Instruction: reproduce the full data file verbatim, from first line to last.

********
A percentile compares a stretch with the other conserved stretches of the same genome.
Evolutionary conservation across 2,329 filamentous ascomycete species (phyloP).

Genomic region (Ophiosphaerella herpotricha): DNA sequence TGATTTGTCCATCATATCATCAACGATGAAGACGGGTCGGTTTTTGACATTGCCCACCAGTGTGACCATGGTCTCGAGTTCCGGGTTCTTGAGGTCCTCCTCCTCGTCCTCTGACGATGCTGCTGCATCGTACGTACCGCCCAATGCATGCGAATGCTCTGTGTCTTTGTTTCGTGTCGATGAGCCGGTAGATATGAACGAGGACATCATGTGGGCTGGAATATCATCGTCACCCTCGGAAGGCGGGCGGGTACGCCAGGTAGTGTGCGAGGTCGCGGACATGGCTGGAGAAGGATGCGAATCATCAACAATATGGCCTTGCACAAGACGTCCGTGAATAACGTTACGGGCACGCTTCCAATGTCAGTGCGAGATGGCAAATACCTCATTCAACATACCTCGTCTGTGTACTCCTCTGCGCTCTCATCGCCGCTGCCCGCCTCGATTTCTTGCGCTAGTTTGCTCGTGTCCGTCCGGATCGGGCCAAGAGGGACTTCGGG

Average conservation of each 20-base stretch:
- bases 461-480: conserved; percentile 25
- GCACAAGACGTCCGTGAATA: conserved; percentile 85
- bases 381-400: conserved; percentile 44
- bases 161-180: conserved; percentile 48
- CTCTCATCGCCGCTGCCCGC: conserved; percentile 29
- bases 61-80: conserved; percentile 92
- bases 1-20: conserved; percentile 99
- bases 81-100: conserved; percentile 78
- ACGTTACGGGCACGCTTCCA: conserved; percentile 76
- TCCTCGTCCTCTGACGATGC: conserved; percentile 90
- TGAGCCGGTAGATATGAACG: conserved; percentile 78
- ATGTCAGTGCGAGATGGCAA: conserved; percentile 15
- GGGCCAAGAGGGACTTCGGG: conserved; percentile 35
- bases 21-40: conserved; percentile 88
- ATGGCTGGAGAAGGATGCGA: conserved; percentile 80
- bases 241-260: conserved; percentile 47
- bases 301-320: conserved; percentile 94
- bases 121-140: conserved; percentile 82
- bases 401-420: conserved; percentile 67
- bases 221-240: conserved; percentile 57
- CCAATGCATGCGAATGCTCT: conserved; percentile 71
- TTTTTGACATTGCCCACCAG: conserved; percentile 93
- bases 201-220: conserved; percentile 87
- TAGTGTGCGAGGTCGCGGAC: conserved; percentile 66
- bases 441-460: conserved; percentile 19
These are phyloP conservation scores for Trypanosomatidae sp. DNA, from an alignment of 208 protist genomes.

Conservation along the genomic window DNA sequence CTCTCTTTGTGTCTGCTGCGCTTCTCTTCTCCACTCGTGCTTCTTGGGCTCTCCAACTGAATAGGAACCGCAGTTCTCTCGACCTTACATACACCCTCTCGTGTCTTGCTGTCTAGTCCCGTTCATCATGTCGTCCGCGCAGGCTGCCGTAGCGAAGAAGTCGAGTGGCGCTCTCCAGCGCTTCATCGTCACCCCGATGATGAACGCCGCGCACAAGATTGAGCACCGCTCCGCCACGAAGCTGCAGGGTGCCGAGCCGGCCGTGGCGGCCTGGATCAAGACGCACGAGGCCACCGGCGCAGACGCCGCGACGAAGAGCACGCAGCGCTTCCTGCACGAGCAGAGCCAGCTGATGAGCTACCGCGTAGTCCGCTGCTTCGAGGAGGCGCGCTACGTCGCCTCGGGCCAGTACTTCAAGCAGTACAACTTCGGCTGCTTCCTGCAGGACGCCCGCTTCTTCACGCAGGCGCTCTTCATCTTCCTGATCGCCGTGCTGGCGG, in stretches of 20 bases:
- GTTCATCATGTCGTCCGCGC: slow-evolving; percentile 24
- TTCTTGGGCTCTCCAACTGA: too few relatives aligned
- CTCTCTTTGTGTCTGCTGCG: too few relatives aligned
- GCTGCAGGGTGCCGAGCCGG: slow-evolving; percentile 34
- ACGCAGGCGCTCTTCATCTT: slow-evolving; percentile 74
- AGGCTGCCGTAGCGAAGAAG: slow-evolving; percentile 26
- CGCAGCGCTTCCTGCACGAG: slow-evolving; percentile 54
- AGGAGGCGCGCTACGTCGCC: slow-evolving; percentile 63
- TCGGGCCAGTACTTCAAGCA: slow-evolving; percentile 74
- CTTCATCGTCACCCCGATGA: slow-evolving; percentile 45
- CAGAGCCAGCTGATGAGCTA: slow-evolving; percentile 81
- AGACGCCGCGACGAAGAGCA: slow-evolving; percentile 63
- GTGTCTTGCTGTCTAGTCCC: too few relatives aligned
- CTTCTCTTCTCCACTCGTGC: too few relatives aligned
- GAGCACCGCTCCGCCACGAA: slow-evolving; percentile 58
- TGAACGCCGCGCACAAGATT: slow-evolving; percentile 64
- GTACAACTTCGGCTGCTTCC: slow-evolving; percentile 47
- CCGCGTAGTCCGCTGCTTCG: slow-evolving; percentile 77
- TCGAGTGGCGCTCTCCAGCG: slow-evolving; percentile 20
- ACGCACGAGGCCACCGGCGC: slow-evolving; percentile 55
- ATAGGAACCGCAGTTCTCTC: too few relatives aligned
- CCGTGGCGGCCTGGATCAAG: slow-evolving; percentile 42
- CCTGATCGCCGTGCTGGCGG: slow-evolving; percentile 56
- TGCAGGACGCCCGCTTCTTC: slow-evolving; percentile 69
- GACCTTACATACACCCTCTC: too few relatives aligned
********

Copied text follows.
A percentile compares a stretch with the other conserved stretches of the same genome.
Evolutionary conservation across 2,329 filamentous ascomycete species (phyloP).

Genomic region (Ophiosphaerella herpotricha): DNA sequence TGATTTGTCCATCATATCATCAACGATGAAGACGGGTCGGTTTTTGACATTGCCCACCAGTGTGACCATGGTCTCGAGTTCCGGGTTCTTGAGGTCCTCCTCCTCGTCCTCTGACGATGCTGCTGCATCGTACGTACCGCCCAATGCATGCGAATGCTCTGTGTCTTTGTTTCGTGTCGATGAGCCGGTAGATATGAACGAGGACATCATGTGGGCTGGAATATCATCGTCACCCTCGGAAGGCGGGCGGGTACGCCAGGTAGTGTGCGAGGTCGCGGACATGGCTGGAGAAGGATGCGAATCATCAACAATATGGCCTTGCACAAGACGTCCGTGAATAACGTTACGGGCACGCTTCCAATGTCAGTGCGAGATGGCAAATACCTCATTCAACATACCTCGTCTGTGTACTCCTCTGCGCTCTCATCGCCGCTGCCCGCCTCGATTTCTTGCGCTAGTTTGCTCGTGTCCGTCCGGATCGGGCCAAGAGGGACTTCGGG

Average conservation of each 20-base stretch:
- bases 461-480: conserved; percentile 25
- GCACAAGACGTCCGTGAATA: conserved; percentile 85
- bases 381-400: conserved; percentile 44
- bases 161-180: conserved; percentile 48
- CTCTCATCGCCGCTGCCCGC: conserved; percentile 29
- bases 61-80: conserved; percentile 92
- bases 1-20: conserved; percentile 99
- bases 81-100: conserved; percentile 78
- ACGTTACGGGCACGCTTCCA: conserved; percentile 76
- TCCTCGTCCTCTGACGATGC: conserved; percentile 90
- TGAGCCGGTAGATATGAACG: conserved; percentile 78
- ATGTCAGTGCGAGATGGCAA: conserved; percentile 15
- GGGCCAAGAGGGACTTCGGG: conserved; percentile 35
- bases 21-40: conserved; percentile 88
- ATGGCTGGAGAAGGATGCGA: conserved; percentile 80
- bases 241-260: conserved; percentile 47
- bases 301-320: conserved; percentile 94
- bases 121-140: conserved; percentile 82
- bases 401-420: conserved; percentile 67
- bases 221-240: conserved; percentile 57
- CCAATGCATGCGAATGCTCT: conserved; percentile 71
- TTTTTGACATTGCCCACCAG: conserved; percentile 93
- bases 201-220: conserved; percentile 87
- TAGTGTGCGAGGTCGCGGAC: conserved; percentile 66
- bases 441-460: conserved; percentile 19
These are phyloP conservation scores for Trypanosomatidae sp. DNA, from an alignment of 208 protist genomes.

Conservation along the genomic window DNA sequence CTCTCTTTGTGTCTGCTGCGCTTCTCTTCTCCACTCGTGCTTCTTGGGCTCTCCAACTGAATAGGAACCGCAGTTCTCTCGACCTTACATACACCCTCTCGTGTCTTGCTGTCTAGTCCCGTTCATCATGTCGTCCGCGCAGGCTGCCGTAGCGAAGAAGTCGAGTGGCGCTCTCCAGCGCTTCATCGTCACCCCGATGATGAACGCCGCGCACAAGATTGAGCACCGCTCCGCCACGAAGCTGCAGGGTGCCGAGCCGGCCGTGGCGGCCTGGATCAAGACGCACGAGGCCACCGGCGCAGACGCCGCGACGAAGAGCACGCAGCGCTTCCTGCACGAGCAGAGCCAGCTGATGAGCTACCGCGTAGTCCGCTGCTTCGAGGAGGCGCGCTACGTCGCCTCGGGCCAGTACTTCAAGCAGTACAACTTCGGCTGCTTCCTGCAGGACGCCCGCTTCTTCACGCAGGCGCTCTTCATCTTCCTGATCGCCGTGCTGGCGG, in stretches of 20 bases:
- GTTCATCATGTCGTCCGCGC: slow-evolving; percentile 24
- TTCTTGGGCTCTCCAACTGA: too few relatives aligned
- CTCTCTTTGTGTCTGCTGCG: too few relatives aligned
- GCTGCAGGGTGCCGAGCCGG: slow-evolving; percentile 34
- ACGCAGGCGCTCTTCATCTT: slow-evolving; percentile 74
- AGGCTGCCGTAGCGAAGAAG: slow-evolving; percentile 26
- CGCAGCGCTTCCTGCACGAG: slow-evolving; percentile 54
- AGGAGGCGCGCTACGTCGCC: slow-evolving; percentile 63
- TCGGGCCAGTACTTCAAGCA: slow-evolving; percentile 74
- CTTCATCGTCACCCCGATGA: slow-evolving; percentile 45
- CAGAGCCAGCTGATGAGCTA: slow-evolving; percentile 81
- AGACGCCGCGACGAAGAGCA: slow-evolving; percentile 63
- GTGTCTTGCTGTCTAGTCCC: too few relatives aligned
- CTTCTCTTCTCCACTCGTGC: too few relatives aligned
- GAGCACCGCTCCGCCACGAA: slow-evolving; percentile 58
- TGAACGCCGCGCACAAGATT: slow-evolving; percentile 64
- GTACAACTTCGGCTGCTTCC: slow-evolving; percentile 47
- CCGCGTAGTCCGCTGCTTCG: slow-evolving; percentile 77
- TCGAGTGGCGCTCTCCAGCG: slow-evolving; percentile 20
- ACGCACGAGGCCACCGGCGC: slow-evolving; percentile 55
- ATAGGAACCGCAGTTCTCTC: too few relatives aligned
- CCGTGGCGGCCTGGATCAAG: slow-evolving; percentile 42
- CCTGATCGCCGTGCTGGCGG: slow-evolving; percentile 56
- TGCAGGACGCCCGCTTCTTC: slow-evolving; percentile 69
- GACCTTACATACACCCTCTC: too few relatives aligned